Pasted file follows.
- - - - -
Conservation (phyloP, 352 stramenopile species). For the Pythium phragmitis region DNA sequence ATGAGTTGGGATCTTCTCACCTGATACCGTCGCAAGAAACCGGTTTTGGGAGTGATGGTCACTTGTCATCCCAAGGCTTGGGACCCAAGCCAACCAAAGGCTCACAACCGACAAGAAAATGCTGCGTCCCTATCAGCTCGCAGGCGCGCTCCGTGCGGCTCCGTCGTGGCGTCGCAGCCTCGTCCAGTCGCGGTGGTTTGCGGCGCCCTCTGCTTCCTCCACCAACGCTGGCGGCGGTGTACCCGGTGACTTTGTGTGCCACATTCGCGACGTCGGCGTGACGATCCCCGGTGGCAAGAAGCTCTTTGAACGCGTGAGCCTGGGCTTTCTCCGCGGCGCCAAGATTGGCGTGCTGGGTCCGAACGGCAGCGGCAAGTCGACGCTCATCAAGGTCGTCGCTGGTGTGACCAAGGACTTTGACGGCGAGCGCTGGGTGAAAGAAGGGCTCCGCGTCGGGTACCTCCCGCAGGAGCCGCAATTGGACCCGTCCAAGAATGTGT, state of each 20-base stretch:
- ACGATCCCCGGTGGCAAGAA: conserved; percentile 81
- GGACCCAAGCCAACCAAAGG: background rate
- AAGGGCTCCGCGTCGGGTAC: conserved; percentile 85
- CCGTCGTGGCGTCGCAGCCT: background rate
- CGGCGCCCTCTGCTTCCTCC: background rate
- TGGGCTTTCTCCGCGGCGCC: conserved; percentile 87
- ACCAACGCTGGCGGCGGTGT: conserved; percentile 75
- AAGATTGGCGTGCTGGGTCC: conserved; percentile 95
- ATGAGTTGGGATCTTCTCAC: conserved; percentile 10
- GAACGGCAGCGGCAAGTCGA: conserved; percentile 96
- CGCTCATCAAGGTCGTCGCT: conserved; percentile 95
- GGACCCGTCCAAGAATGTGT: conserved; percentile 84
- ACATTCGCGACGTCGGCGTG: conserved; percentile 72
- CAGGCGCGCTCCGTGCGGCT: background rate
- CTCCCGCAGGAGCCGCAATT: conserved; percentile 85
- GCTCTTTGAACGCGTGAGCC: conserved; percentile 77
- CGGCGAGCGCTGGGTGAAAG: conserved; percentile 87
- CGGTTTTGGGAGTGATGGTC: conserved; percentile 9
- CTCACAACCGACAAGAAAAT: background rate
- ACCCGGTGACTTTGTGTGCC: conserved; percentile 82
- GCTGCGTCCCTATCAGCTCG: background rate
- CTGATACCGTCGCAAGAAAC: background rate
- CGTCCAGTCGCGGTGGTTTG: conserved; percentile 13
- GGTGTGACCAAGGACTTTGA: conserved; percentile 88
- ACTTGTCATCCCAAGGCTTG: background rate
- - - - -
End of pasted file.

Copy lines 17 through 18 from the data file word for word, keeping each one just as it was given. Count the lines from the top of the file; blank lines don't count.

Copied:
- GCTCTTTGAACGCGTGAGCC: conserved; percentile 77
- CGGCGAGCGCTGGGTGAAAG: conserved; percentile 87